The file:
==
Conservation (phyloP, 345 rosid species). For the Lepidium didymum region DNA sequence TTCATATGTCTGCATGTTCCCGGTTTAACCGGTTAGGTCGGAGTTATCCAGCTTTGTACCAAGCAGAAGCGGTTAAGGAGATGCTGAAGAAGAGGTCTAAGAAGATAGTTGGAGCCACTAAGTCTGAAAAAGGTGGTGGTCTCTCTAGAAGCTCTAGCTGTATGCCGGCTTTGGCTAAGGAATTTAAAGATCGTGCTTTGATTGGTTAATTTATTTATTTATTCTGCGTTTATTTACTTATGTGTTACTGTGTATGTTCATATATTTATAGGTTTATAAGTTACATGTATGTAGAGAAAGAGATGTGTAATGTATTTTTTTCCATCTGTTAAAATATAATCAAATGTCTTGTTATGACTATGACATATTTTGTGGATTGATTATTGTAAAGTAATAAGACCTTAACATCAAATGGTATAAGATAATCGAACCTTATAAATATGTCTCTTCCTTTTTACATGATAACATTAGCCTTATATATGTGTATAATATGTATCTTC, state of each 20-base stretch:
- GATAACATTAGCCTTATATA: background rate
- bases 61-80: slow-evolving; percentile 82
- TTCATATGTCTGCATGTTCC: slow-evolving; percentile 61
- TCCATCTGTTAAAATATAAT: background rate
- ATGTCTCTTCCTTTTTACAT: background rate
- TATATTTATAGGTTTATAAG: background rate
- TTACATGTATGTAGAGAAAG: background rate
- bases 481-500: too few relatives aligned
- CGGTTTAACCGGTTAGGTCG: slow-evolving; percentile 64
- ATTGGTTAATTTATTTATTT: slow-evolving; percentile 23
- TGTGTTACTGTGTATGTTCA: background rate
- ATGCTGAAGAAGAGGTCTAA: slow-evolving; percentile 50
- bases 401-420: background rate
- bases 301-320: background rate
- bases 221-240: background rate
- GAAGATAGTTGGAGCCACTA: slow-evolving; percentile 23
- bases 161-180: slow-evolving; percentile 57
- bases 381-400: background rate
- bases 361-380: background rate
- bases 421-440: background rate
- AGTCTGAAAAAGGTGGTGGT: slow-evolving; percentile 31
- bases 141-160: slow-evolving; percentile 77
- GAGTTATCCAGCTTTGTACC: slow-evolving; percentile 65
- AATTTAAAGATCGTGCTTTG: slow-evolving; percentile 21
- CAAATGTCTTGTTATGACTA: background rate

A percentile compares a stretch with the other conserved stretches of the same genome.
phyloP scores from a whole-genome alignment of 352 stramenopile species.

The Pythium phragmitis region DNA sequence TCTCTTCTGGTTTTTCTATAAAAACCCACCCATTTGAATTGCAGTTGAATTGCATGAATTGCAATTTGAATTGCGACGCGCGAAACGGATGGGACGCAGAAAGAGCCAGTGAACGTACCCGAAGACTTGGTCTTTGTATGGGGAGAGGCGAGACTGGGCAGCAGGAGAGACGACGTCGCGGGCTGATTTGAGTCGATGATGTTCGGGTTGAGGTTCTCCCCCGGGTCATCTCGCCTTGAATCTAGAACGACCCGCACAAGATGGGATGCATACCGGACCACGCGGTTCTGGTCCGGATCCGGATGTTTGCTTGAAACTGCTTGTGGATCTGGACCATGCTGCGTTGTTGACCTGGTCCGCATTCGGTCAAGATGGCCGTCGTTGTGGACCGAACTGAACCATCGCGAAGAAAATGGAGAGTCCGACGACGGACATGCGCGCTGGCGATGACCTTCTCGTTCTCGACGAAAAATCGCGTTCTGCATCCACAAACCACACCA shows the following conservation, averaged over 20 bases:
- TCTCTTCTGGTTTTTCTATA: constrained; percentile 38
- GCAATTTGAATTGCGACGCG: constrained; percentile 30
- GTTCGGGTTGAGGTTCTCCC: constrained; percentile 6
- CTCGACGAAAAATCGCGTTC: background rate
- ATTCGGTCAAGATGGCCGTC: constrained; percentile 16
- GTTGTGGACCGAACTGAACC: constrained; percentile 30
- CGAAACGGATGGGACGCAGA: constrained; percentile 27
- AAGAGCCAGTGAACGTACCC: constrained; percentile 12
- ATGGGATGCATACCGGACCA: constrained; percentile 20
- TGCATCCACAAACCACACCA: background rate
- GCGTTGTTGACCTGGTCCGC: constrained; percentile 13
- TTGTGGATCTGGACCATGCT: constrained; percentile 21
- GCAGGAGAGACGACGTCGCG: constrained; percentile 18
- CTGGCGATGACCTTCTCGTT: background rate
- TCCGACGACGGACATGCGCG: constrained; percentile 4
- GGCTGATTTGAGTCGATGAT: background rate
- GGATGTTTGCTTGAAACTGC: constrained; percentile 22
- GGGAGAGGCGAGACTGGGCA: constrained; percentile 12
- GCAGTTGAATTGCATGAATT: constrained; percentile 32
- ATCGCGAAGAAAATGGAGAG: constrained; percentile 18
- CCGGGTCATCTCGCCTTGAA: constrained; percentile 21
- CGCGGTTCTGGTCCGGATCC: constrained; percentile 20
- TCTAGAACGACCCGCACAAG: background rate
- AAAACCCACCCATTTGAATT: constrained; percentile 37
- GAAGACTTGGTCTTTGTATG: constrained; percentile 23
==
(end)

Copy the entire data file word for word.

Conservation (phyloP, 345 rosid species). For the Lepidium didymum region DNA sequence TTCATATGTCTGCATGTTCCCGGTTTAACCGGTTAGGTCGGAGTTATCCAGCTTTGTACCAAGCAGAAGCGGTTAAGGAGATGCTGAAGAAGAGGTCTAAGAAGATAGTTGGAGCCACTAAGTCTGAAAAAGGTGGTGGTCTCTCTAGAAGCTCTAGCTGTATGCCGGCTTTGGCTAAGGAATTTAAAGATCGTGCTTTGATTGGTTAATTTATTTATTTATTCTGCGTTTATTTACTTATGTGTTACTGTGTATGTTCATATATTTATAGGTTTATAAGTTACATGTATGTAGAGAAAGAGATGTGTAATGTATTTTTTTCCATCTGTTAAAATATAATCAAATGTCTTGTTATGACTATGACATATTTTGTGGATTGATTATTGTAAAGTAATAAGACCTTAACATCAAATGGTATAAGATAATCGAACCTTATAAATATGTCTCTTCCTTTTTACATGATAACATTAGCCTTATATATGTGTATAATATGTATCTTC, state of each 20-base stretch:
- GATAACATTAGCCTTATATA: background rate
- bases 61-80: slow-evolving; percentile 82
- TTCATATGTCTGCATGTTCC: slow-evolving; percentile 61
- TCCATCTGTTAAAATATAAT: background rate
- ATGTCTCTTCCTTTTTACAT: background rate
- TATATTTATAGGTTTATAAG: background rate
- TTACATGTATGTAGAGAAAG: background rate
- bases 481-500: too few relatives aligned
- CGGTTTAACCGGTTAGGTCG: slow-evolving; percentile 64
- ATTGGTTAATTTATTTATTT: slow-evolving; percentile 23
- TGTGTTACTGTGTATGTTCA: background rate
- ATGCTGAAGAAGAGGTCTAA: slow-evolving; percentile 50
- bases 401-420: background rate
- bases 301-320: background rate
- bases 221-240: background rate
- GAAGATAGTTGGAGCCACTA: slow-evolving; percentile 23
- bases 161-180: slow-evolving; percentile 57
- bases 381-400: background rate
- bases 361-380: background rate
- bases 421-440: background rate
- AGTCTGAAAAAGGTGGTGGT: slow-evolving; percentile 31
- bases 141-160: slow-evolving; percentile 77
- GAGTTATCCAGCTTTGTACC: slow-evolving; percentile 65
- AATTTAAAGATCGTGCTTTG: slow-evolving; percentile 21
- CAAATGTCTTGTTATGACTA: background rate

A percentile compares a stretch with the other conserved stretches of the same genome.
phyloP scores from a whole-genome alignment of 352 stramenopile species.

The Pythium phragmitis region DNA sequence TCTCTTCTGGTTTTTCTATAAAAACCCACCCATTTGAATTGCAGTTGAATTGCATGAATTGCAATTTGAATTGCGACGCGCGAAACGGATGGGACGCAGAAAGAGCCAGTGAACGTACCCGAAGACTTGGTCTTTGTATGGGGAGAGGCGAGACTGGGCAGCAGGAGAGACGACGTCGCGGGCTGATTTGAGTCGATGATGTTCGGGTTGAGGTTCTCCCCCGGGTCATCTCGCCTTGAATCTAGAACGACCCGCACAAGATGGGATGCATACCGGACCACGCGGTTCTGGTCCGGATCCGGATGTTTGCTTGAAACTGCTTGTGGATCTGGACCATGCTGCGTTGTTGACCTGGTCCGCATTCGGTCAAGATGGCCGTCGTTGTGGACCGAACTGAACCATCGCGAAGAAAATGGAGAGTCCGACGACGGACATGCGCGCTGGCGATGACCTTCTCGTTCTCGACGAAAAATCGCGTTCTGCATCCACAAACCACACCA shows the following conservation, averaged over 20 bases:
- TCTCTTCTGGTTTTTCTATA: constrained; percentile 38
- GCAATTTGAATTGCGACGCG: constrained; percentile 30
- GTTCGGGTTGAGGTTCTCCC: constrained; percentile 6
- CTCGACGAAAAATCGCGTTC: background rate
- ATTCGGTCAAGATGGCCGTC: constrained; percentile 16
- GTTGTGGACCGAACTGAACC: constrained; percentile 30
- CGAAACGGATGGGACGCAGA: constrained; percentile 27
- AAGAGCCAGTGAACGTACCC: constrained; percentile 12
- ATGGGATGCATACCGGACCA: constrained; percentile 20
- TGCATCCACAAACCACACCA: background rate
- GCGTTGTTGACCTGGTCCGC: constrained; percentile 13
- TTGTGGATCTGGACCATGCT: constrained; percentile 21
- GCAGGAGAGACGACGTCGCG: constrained; percentile 18
- CTGGCGATGACCTTCTCGTT: background rate
- TCCGACGACGGACATGCGCG: constrained; percentile 4
- GGCTGATTTGAGTCGATGAT: background rate
- GGATGTTTGCTTGAAACTGC: constrained; percentile 22
- GGGAGAGGCGAGACTGGGCA: constrained; percentile 12
- GCAGTTGAATTGCATGAATT: constrained; percentile 32
- ATCGCGAAGAAAATGGAGAG: constrained; percentile 18
- CCGGGTCATCTCGCCTTGAA: constrained; percentile 21
- CGCGGTTCTGGTCCGGATCC: constrained; percentile 20
- TCTAGAACGACCCGCACAAG: background rate
- AAAACCCACCCATTTGAATT: constrained; percentile 37
- GAAGACTTGGTCTTTGTATG: constrained; percentile 23